Don't need the grid. Well, actually, if you ask them, you do need the grid because the inverter doesn't work unless you're plugged into the grid, right, in most cases. Right? So It's it's not either or, it's hand.

Right? So locally generated short travel energy and protect potentially in the future the ability to sell your spare to your next door neighbor cheaply. That's coming, but it doesn't mean that you won't do big offshore big interconnectors.

You know, big wind farms on shore, big solar. Those things will still need. So it's an definitely an and. It's not an either or.


Okay. And we have discussed batteries and we have discussed green hydrogen as the two, I suppose, primary energy storage solutions, but just out of interest. Is there anything else on the horizon that, you know, we ought to Well, there's lots. Yeah.


There's lots. So, we see gravity found we see gravity, energy. So, you know, disuse mine shafts with a big weight where the lift used to be rounded a fly wheel. Right?

So gravity kinetic energy.


Sorry, Graeme. There is that is that fact is that being factored into the solutions for the twenty first century in the twenty second as as viable storage solutions?


When you or when you say viable, there are people commercially developing these technologies and the market is able to understand that it's could come and might be part of you know, this is a mosaic. There's no magic bullet net zero. Either in storage or power generation or consumption or travel or heat. Right? You need a mosaic of everything. So so, you know, when we think about the the varieties of storage, you can have storage in the form of chemical, storage in the form of heat in water, You can see molten salt storage, compressed air storage, liquid air storage.

I mean, you know, The storage can happen in a variety of ways. I mean, even at home -- Yeah. -- so in my home in the UK, I I energy store. I have green sauce heat pumps that heat my home.

Yep. And the biggest demand in my home is heating hot water for heating and, and, you know, for the hot tap. Yep. So I just installed a large water tank.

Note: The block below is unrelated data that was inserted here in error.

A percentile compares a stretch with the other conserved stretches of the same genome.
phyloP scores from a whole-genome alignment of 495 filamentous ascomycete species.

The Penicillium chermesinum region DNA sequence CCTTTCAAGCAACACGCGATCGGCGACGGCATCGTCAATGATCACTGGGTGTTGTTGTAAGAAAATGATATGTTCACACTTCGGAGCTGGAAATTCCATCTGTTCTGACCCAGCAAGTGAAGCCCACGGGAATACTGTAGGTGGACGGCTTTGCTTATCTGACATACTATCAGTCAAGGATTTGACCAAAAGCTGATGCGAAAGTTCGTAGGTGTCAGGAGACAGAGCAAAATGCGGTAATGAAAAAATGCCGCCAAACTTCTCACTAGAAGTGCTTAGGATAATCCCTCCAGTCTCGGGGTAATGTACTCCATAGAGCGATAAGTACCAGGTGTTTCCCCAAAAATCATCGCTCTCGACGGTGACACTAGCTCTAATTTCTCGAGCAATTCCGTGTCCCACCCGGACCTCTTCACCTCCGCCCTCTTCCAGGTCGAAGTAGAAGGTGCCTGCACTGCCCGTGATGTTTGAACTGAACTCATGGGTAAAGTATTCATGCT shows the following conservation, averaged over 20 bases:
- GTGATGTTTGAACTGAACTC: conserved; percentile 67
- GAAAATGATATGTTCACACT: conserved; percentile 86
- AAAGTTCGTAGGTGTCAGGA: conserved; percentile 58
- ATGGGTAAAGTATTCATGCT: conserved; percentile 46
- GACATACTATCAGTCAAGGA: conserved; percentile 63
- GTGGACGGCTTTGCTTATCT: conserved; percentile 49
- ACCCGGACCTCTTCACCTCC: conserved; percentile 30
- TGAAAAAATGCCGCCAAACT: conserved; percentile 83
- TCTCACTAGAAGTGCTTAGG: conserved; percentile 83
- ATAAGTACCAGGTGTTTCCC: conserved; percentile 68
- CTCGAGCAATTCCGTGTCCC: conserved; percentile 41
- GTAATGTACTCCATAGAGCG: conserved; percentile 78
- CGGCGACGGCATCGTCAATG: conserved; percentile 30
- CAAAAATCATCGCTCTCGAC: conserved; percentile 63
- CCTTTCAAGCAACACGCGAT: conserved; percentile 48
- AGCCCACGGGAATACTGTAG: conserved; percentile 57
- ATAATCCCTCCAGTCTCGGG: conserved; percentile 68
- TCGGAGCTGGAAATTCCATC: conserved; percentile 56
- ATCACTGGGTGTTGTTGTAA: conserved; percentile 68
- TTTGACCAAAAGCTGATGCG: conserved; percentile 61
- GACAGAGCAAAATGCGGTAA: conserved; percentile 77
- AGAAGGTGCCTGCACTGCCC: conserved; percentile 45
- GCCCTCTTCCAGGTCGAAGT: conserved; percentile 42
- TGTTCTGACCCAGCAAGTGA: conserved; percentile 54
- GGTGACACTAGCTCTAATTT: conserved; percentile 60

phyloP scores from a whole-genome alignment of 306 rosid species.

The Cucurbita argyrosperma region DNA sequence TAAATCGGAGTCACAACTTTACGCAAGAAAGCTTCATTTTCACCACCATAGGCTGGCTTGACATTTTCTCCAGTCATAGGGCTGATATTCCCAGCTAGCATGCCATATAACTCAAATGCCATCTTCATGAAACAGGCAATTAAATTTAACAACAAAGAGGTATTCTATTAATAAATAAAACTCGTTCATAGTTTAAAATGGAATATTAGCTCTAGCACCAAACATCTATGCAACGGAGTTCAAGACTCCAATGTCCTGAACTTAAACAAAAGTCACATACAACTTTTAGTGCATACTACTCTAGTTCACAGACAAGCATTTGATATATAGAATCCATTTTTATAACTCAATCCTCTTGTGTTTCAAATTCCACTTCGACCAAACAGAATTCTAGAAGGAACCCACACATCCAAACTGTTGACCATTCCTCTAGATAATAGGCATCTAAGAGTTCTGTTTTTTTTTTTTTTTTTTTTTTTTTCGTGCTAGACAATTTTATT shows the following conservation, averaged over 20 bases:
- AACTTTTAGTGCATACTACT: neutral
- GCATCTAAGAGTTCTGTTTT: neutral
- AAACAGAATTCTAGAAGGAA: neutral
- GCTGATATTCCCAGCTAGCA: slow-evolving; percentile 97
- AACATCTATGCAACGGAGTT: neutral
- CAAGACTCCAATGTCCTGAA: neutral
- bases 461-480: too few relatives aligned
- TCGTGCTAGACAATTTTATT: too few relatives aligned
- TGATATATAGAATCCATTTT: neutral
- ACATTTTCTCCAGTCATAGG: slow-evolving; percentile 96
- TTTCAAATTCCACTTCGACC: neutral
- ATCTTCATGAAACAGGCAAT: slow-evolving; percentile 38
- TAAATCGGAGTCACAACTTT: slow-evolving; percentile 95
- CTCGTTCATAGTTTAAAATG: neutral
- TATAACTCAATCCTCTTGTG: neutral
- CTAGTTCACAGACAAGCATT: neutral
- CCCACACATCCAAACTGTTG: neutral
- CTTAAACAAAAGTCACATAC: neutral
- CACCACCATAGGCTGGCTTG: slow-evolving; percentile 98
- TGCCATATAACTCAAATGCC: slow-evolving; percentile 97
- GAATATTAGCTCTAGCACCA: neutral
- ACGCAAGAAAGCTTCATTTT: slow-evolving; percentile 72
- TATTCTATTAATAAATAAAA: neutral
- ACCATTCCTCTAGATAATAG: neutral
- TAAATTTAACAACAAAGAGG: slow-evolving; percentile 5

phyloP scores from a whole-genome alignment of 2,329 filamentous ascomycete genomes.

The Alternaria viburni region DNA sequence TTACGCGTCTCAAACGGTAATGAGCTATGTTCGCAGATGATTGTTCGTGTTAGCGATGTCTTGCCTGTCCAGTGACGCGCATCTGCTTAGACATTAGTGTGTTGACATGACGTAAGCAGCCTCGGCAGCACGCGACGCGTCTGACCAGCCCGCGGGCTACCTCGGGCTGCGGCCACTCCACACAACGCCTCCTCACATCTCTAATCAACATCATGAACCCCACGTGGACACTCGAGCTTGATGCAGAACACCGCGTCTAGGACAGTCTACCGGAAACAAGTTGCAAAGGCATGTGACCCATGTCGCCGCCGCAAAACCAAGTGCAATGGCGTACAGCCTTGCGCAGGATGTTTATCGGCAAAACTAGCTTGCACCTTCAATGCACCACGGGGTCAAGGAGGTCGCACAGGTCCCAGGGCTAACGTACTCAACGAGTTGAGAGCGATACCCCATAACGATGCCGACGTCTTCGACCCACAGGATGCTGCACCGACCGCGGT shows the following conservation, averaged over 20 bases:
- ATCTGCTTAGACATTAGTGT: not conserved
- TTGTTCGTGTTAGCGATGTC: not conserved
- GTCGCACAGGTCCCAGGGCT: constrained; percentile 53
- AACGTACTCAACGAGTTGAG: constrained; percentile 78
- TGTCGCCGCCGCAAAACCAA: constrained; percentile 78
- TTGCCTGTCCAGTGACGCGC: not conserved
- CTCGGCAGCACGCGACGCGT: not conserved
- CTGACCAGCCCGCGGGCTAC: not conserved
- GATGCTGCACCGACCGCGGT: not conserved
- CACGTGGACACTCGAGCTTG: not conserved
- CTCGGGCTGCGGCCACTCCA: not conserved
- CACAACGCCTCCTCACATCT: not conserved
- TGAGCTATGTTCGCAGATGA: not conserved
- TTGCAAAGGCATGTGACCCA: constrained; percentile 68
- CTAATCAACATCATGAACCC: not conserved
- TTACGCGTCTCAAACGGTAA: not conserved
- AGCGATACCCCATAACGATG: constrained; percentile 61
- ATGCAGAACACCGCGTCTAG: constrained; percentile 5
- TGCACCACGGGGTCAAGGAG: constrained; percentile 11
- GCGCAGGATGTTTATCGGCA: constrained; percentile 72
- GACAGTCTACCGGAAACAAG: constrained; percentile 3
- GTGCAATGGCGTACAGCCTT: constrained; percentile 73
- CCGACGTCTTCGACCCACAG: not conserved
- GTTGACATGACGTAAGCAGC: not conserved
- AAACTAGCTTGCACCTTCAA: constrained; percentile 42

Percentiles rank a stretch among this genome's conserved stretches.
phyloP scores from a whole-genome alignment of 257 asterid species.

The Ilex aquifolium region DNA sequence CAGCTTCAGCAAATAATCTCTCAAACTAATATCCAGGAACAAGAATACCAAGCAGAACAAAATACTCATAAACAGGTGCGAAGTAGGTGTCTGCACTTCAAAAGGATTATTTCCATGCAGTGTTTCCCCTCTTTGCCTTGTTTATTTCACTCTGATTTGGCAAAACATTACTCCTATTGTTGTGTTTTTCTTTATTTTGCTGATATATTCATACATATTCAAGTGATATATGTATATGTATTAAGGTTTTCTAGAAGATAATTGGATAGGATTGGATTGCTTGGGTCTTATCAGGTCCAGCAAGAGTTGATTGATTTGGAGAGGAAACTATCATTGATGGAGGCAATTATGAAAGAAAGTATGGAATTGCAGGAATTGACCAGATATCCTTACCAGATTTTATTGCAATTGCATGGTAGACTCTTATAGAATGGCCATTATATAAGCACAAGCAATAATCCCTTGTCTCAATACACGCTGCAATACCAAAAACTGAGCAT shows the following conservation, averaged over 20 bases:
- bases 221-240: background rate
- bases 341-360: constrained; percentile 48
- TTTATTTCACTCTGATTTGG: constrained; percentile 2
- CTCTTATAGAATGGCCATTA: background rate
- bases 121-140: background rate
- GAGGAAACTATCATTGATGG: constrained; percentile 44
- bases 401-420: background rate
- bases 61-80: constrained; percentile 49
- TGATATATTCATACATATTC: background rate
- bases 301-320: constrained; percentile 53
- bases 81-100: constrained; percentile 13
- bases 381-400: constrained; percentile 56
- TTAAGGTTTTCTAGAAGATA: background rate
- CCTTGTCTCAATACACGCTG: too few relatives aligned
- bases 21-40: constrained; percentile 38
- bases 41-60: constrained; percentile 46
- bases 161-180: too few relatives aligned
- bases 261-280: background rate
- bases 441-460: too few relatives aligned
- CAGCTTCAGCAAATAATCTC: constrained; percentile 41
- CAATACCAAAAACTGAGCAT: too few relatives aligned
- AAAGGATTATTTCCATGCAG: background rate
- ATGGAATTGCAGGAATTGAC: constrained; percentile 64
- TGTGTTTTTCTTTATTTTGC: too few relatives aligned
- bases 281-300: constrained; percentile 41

Yes. The same as a three drawer filing cabinet. That's three hundred liters worth of storage, but it means my heat pumps only run off peak. 

So, actually, when we think about storage, most people immediately think of a battery. Yes. But, actually, Those of us who have a water tank at home are already storing energy. In the water tank, we're just storing it in the form that we're gonna use it, which is heat.

So I think it's one of those things that any any ability to store energy comes back to that right application right time. Right. Yeah. Yeah.

Yeah. So so and and and that comes in a variety of forms. I mean, even things like tidal barrage is right. The moon you know, sun goes around the sun, sun goes, the earth goes around the sun, the moon goes around the earth.

We have tides. Yeah. So, yeah, one of the one of the easiest ways is is that when the tide comes in, you hold it. You let the tide go out and you let the water out through a turbine.

Right? So tidal barrages, you know, you would never Put all of your money on one technology. The answer is if there's an opportunity to store energy.

Does it work? Does it work economically? Is it compatible with the need for storage and does it work right now? Or will it work in the future? And if it does, you know, we will have storage or flexibility in many forms in many, many places.


Thanks very much, Graeme, for your time on this podcast. And helping us to, you know, understand, energy storage solutions today and, you know, what our energy storage solutions are gonna be tomorrow and and the the challenges in delivering those energy storage solutions.

And, yeah, helping us all have much better understanding of yeah, of of how we are going to be using energy in the future as well. So thanks very much, Graham.


Paul, thank you very much. Look, it's a massive subject you know, people don't often know or care what happens behind the light switch, but there's a lot of really clever people, a lot of really clever, folks working on the solutions, which will ensure that the grid gets cleaner and greener.

The air gets cleaner, that we handle a fighting chance of, saving the planet, but we will do it in a way that doesn't mean we have to fundamentally change our lifestyles.